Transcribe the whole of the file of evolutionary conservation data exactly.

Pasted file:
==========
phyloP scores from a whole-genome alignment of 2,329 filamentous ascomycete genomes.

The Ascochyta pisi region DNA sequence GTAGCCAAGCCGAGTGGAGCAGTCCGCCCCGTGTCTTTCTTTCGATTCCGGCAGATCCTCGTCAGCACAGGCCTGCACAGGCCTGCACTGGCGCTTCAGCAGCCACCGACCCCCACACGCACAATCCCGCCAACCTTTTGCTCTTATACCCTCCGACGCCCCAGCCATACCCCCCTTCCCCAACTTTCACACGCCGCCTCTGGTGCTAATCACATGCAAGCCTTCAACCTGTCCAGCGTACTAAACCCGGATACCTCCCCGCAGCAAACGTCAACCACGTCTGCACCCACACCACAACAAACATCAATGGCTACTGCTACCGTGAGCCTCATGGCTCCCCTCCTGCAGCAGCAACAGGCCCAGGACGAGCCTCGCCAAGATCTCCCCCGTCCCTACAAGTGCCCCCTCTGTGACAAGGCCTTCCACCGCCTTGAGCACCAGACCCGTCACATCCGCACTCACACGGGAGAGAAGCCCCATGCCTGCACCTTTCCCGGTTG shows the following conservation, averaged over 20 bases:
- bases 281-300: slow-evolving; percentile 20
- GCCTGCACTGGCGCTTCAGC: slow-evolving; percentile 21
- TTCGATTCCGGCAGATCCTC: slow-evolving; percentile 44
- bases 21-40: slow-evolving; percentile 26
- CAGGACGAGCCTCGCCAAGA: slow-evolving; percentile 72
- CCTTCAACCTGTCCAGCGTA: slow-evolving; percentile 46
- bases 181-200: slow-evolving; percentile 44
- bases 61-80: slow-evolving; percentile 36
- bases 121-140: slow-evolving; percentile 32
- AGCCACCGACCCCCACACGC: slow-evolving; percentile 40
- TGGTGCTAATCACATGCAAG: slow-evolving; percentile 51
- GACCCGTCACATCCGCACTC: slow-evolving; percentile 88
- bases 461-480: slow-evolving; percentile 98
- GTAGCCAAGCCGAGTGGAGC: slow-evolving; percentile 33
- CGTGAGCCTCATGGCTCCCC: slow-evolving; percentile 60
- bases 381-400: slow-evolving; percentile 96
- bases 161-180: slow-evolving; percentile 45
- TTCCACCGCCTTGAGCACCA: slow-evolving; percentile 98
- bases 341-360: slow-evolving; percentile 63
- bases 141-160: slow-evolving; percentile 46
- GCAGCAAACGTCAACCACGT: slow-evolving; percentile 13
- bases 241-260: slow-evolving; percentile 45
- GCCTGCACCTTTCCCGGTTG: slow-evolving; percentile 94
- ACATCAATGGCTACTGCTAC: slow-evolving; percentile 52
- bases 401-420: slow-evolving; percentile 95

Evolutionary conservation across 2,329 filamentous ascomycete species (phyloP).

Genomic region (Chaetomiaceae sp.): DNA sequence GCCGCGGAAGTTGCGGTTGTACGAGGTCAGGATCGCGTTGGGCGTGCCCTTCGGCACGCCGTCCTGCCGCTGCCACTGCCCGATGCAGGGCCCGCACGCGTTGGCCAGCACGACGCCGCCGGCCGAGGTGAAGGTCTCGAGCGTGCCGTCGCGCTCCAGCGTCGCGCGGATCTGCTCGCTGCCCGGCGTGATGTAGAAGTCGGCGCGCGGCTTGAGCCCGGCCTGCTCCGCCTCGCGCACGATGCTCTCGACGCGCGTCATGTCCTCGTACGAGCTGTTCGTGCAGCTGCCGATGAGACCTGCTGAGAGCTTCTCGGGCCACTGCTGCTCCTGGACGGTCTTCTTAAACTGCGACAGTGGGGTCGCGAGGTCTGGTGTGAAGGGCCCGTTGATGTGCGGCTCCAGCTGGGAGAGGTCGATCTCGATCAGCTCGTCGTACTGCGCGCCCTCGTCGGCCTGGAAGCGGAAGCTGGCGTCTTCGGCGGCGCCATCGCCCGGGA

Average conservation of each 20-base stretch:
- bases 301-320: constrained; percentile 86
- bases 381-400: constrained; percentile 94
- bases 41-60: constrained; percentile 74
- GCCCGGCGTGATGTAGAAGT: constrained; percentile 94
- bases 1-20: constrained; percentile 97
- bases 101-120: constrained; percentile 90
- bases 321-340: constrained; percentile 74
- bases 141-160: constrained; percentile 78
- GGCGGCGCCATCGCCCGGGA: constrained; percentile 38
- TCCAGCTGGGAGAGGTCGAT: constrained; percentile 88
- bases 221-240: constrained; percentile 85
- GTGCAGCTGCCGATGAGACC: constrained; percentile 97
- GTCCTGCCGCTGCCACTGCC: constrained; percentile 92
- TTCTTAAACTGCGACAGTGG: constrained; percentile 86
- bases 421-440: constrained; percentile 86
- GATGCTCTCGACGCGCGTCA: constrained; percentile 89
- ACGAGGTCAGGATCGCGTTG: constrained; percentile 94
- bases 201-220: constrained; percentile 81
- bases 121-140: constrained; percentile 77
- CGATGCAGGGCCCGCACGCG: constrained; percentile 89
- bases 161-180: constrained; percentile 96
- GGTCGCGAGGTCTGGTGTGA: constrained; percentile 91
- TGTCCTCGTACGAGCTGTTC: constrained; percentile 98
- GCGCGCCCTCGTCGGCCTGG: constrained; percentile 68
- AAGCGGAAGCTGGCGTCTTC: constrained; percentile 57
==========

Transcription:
phyloP scores from a whole-genome alignment of 2,329 filamentous ascomycete genomes.

The Ascochyta pisi region DNA sequence GTAGCCAAGCCGAGTGGAGCAGTCCGCCCCGTGTCTTTCTTTCGATTCCGGCAGATCCTCGTCAGCACAGGCCTGCACAGGCCTGCACTGGCGCTTCAGCAGCCACCGACCCCCACACGCACAATCCCGCCAACCTTTTGCTCTTATACCCTCCGACGCCCCAGCCATACCCCCCTTCCCCAACTTTCACACGCCGCCTCTGGTGCTAATCACATGCAAGCCTTCAACCTGTCCAGCGTACTAAACCCGGATACCTCCCCGCAGCAAACGTCAACCACGTCTGCACCCACACCACAACAAACATCAATGGCTACTGCTACCGTGAGCCTCATGGCTCCCCTCCTGCAGCAGCAACAGGCCCAGGACGAGCCTCGCCAAGATCTCCCCCGTCCCTACAAGTGCCCCCTCTGTGACAAGGCCTTCCACCGCCTTGAGCACCAGACCCGTCACATCCGCACTCACACGGGAGAGAAGCCCCATGCCTGCACCTTTCCCGGTTG shows the following conservation, averaged over 20 bases:
- bases 281-300: slow-evolving; percentile 20
- GCCTGCACTGGCGCTTCAGC: slow-evolving; percentile 21
- TTCGATTCCGGCAGATCCTC: slow-evolving; percentile 44
- bases 21-40: slow-evolving; percentile 26
- CAGGACGAGCCTCGCCAAGA: slow-evolving; percentile 72
- CCTTCAACCTGTCCAGCGTA: slow-evolving; percentile 46
- bases 181-200: slow-evolving; percentile 44
- bases 61-80: slow-evolving; percentile 36
- bases 121-140: slow-evolving; percentile 32
- AGCCACCGACCCCCACACGC: slow-evolving; percentile 40
- TGGTGCTAATCACATGCAAG: slow-evolving; percentile 51
- GACCCGTCACATCCGCACTC: slow-evolving; percentile 88
- bases 461-480: slow-evolving; percentile 98
- GTAGCCAAGCCGAGTGGAGC: slow-evolving; percentile 33
- CGTGAGCCTCATGGCTCCCC: slow-evolving; percentile 60
- bases 381-400: slow-evolving; percentile 96
- bases 161-180: slow-evolving; percentile 45
- TTCCACCGCCTTGAGCACCA: slow-evolving; percentile 98
- bases 341-360: slow-evolving; percentile 63
- bases 141-160: slow-evolving; percentile 46
- GCAGCAAACGTCAACCACGT: slow-evolving; percentile 13
- bases 241-260: slow-evolving; percentile 45
- GCCTGCACCTTTCCCGGTTG: slow-evolving; percentile 94
- ACATCAATGGCTACTGCTAC: slow-evolving; percentile 52
- bases 401-420: slow-evolving; percentile 95

Evolutionary conservation across 2,329 filamentous ascomycete species (phyloP).

Genomic region (Chaetomiaceae sp.): DNA sequence GCCGCGGAAGTTGCGGTTGTACGAGGTCAGGATCGCGTTGGGCGTGCCCTTCGGCACGCCGTCCTGCCGCTGCCACTGCCCGATGCAGGGCCCGCACGCGTTGGCCAGCACGACGCCGCCGGCCGAGGTGAAGGTCTCGAGCGTGCCGTCGCGCTCCAGCGTCGCGCGGATCTGCTCGCTGCCCGGCGTGATGTAGAAGTCGGCGCGCGGCTTGAGCCCGGCCTGCTCCGCCTCGCGCACGATGCTCTCGACGCGCGTCATGTCCTCGTACGAGCTGTTCGTGCAGCTGCCGATGAGACCTGCTGAGAGCTTCTCGGGCCACTGCTGCTCCTGGACGGTCTTCTTAAACTGCGACAGTGGGGTCGCGAGGTCTGGTGTGAAGGGCCCGTTGATGTGCGGCTCCAGCTGGGAGAGGTCGATCTCGATCAGCTCGTCGTACTGCGCGCCCTCGTCGGCCTGGAAGCGGAAGCTGGCGTCTTCGGCGGCGCCATCGCCCGGGA

Average conservation of each 20-base stretch:
- bases 301-320: constrained; percentile 86
- bases 381-400: constrained; percentile 94
- bases 41-60: constrained; percentile 74
- GCCCGGCGTGATGTAGAAGT: constrained; percentile 94
- bases 1-20: constrained; percentile 97
- bases 101-120: constrained; percentile 90
- bases 321-340: constrained; percentile 74
- bases 141-160: constrained; percentile 78
- GGCGGCGCCATCGCCCGGGA: constrained; percentile 38
- TCCAGCTGGGAGAGGTCGAT: constrained; percentile 88
- bases 221-240: constrained; percentile 85
- GTGCAGCTGCCGATGAGACC: constrained; percentile 97
- GTCCTGCCGCTGCCACTGCC: constrained; percentile 92
- TTCTTAAACTGCGACAGTGG: constrained; percentile 86
- bases 421-440: constrained; percentile 86
- GATGCTCTCGACGCGCGTCA: constrained; percentile 89
- ACGAGGTCAGGATCGCGTTG: constrained; percentile 94
- bases 201-220: constrained; percentile 81
- bases 121-140: constrained; percentile 77
- CGATGCAGGGCCCGCACGCG: constrained; percentile 89
- bases 161-180: constrained; percentile 96
- GGTCGCGAGGTCTGGTGTGA: constrained; percentile 91
- TGTCCTCGTACGAGCTGTTC: constrained; percentile 98
- GCGCGCCCTCGTCGGCCTGG: constrained; percentile 68
- AAGCGGAAGCTGGCGTCTTC: constrained; percentile 57